Arthiritis is a common and most people are aware of this medical condition. Among all arthiritis -Osteoarthrits is the most common form of arthritis. It is a non-inflammatory degenerative condition of joints, characterized by degeneration of articular cartilage and formation of new bone that is called osteophytes.
Osteoarthritis can affect any joint in the body, though it most commonly affects joints in hands, hips, knees and spine. Osteoarthritis typically affects just one joint, though in some cases, such as with finger arthritis, several joints can be affected. Osteoarthritis gradually worsens with time, and no cure exists. But osteoarthritis treatments can relieve pain and help you to remain active. Taking steps to actively manage osteoarthritis may help patient gain control over his osteoarthritis pain.
Osteoarthritis symptoms often develop slowly and worsen over time. Signs and symptoms include:
- Pain in a joint during or after use, or after a period of inactivity.
- Tenderness in the joint when you apply light pressure.
- Stiffness in a joint that may be most noticeable when patient wake up in the morning or after a period of inactivity.
- Loss of flexibility may make it difficult to use the joint.
- Grating sensation when moving the joint
- Bone spurs, which appear as hard lumps, may form around the affected joint.
- Swelling in some cases
Osteoarthritis symptoms most commonly affect the hands, hips, knees and spine. Unless one has been injured or placed unusual stress on a joint, it’s uncommon for osteoarthritis symptoms to affect jaw, shoulder, elbows, wrists or ankles.
Osteoarthritis occurs when the cartilage e that cushions the ends of bones in the joints deteriorates over time. The smooth surface of the cartilage becomes rough, causing irritation. Eventually, if the cartilage wears down completely, patient may be left with bone rubbing on bone — causing the ends of the bones to become damaged and the joints to become painful. It isn’t clear what causes osteoarthritis in most cases. Researchers suspect that it’s a combination of factors, including being overweight, the aging process, joint injury or stress, heredity, and muscle weakness.
Risk factors: Factors that increase risk of osteoarthritis include:
Old age: Osteoarthritis typically occurs in older adults. People under 40 rarely experience osteoarthritis.
Sex: Women are more likely to develop osteoarthritis, though it isn’t clear why?
Bone deformities: Some people are born with malformed joints or defective cartilage, which can increase the risk of osteoarthritis. ·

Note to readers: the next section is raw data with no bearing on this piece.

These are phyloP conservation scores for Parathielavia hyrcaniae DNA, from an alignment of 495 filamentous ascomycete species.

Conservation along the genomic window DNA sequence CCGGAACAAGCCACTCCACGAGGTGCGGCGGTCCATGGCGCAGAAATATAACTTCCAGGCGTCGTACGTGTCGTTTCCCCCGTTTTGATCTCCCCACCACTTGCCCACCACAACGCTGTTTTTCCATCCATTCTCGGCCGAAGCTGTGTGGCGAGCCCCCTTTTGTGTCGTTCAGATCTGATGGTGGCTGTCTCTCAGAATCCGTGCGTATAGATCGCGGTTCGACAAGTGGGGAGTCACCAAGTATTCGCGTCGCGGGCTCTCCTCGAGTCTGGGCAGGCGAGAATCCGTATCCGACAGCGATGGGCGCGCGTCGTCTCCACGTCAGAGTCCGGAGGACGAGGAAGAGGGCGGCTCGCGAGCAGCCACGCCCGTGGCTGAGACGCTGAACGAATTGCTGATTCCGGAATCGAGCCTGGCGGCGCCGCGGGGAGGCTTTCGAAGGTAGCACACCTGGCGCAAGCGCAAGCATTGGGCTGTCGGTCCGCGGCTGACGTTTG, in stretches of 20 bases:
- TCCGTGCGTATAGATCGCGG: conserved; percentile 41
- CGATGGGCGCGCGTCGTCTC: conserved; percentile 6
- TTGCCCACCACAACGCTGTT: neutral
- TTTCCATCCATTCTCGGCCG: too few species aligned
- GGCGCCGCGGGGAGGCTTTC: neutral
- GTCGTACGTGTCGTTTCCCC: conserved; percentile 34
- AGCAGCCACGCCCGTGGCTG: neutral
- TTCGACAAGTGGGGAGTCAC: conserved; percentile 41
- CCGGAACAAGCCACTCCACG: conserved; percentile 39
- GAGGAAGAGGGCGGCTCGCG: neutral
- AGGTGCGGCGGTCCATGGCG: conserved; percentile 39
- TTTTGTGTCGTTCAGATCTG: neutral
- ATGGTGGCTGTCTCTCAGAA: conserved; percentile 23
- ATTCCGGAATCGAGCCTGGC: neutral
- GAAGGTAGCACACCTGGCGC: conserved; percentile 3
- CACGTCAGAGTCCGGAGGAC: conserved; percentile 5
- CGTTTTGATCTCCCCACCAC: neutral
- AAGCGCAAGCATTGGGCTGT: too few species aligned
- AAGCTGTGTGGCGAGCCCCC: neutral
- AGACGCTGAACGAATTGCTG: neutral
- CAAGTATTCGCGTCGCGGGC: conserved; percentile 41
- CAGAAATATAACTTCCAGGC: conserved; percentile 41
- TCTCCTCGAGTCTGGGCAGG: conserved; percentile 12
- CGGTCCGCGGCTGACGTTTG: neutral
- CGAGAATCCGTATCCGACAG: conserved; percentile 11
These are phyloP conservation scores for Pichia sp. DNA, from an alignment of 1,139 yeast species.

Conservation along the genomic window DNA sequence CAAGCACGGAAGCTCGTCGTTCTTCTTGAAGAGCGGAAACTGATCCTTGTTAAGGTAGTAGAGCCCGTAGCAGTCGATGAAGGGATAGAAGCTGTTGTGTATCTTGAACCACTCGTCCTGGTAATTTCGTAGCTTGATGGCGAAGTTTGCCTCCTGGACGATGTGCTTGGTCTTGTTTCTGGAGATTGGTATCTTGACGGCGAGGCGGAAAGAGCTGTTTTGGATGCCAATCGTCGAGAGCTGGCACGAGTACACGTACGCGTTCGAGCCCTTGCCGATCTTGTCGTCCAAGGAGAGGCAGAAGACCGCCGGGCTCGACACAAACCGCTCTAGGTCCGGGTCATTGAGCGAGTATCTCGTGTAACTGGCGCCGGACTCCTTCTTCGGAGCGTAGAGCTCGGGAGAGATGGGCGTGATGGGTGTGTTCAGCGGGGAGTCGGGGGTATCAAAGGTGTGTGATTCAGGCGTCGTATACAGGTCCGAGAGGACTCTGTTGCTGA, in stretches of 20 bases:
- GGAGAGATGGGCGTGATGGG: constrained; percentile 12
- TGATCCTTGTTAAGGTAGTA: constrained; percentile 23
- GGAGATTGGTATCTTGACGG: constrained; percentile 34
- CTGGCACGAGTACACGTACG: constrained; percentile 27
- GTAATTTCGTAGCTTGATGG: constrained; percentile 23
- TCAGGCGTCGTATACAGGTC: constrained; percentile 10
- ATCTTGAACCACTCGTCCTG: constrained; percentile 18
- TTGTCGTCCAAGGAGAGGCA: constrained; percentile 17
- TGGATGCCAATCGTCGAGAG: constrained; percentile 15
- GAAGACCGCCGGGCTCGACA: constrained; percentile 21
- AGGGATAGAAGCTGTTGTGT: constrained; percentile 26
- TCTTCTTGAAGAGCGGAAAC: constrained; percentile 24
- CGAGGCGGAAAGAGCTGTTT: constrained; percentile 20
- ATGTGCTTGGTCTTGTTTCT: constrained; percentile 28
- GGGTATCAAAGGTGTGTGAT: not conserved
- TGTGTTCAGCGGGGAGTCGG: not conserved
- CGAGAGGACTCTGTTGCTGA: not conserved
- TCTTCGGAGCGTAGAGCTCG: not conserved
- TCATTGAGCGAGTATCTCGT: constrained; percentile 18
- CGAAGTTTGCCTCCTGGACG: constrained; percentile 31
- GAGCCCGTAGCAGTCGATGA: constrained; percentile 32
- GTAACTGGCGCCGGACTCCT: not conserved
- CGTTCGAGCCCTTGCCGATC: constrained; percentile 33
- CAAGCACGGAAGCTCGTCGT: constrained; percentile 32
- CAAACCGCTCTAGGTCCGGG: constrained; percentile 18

Joint injuries: Injuries, such as those that occur when playing sports or from an accident, may increase the risk of osteoarthritis.
Obesity: Carrying more body weight places more stress on weight-bearing joints, such as knees. But obesity has also been linked to an increased risk of osteoarthritis in the hands, as well.
Diet: Avoid processed and sugary foods and drinks, eat more fruits and vegetables, foods that is rich in antioxidants helps in decreasing pain and inflammation, eating food rich in Omega-3 Fatty Acid. Use of Olive Oil helps in preventing inflammation, eating fruits rich in vitamin C helps in build collagen and connective tissue. Examples are citrus fruits, strawberries, red peppers and cabbage.
#1 Bananas and Plantains
Bananas and Plantains are high in magnesium and potassium which increases your bone density. Magnesium is also known to alleviate symptoms of arthritis, so peel a banana or fry up some plantains!
Berries also pack a walloping antioxidant punch! Antioxidants protect your body against inflammation and free radicals, molecules that can damage cells and organs. Pay special attention to blueberries. USDA researcher Ronald Prior, Ph.D., showed that a one-cup serving of Wild Blueberries had more antioxidant capacity than a serving of cranberries, strawberries, plums and raspberries.
Not only can omega-3s found in fish significantly reduce joint pain and shorten the duration of morning stiffness, but studies, such as those reported in the American Journal of Clinical Nutrition, show that increased levels of omega-3 fatty acids also have enabled people taking non steroidal anti-inflammatory drugs (NSAIDs) to reduce their dosage or discontinue use.
#4 Green Tea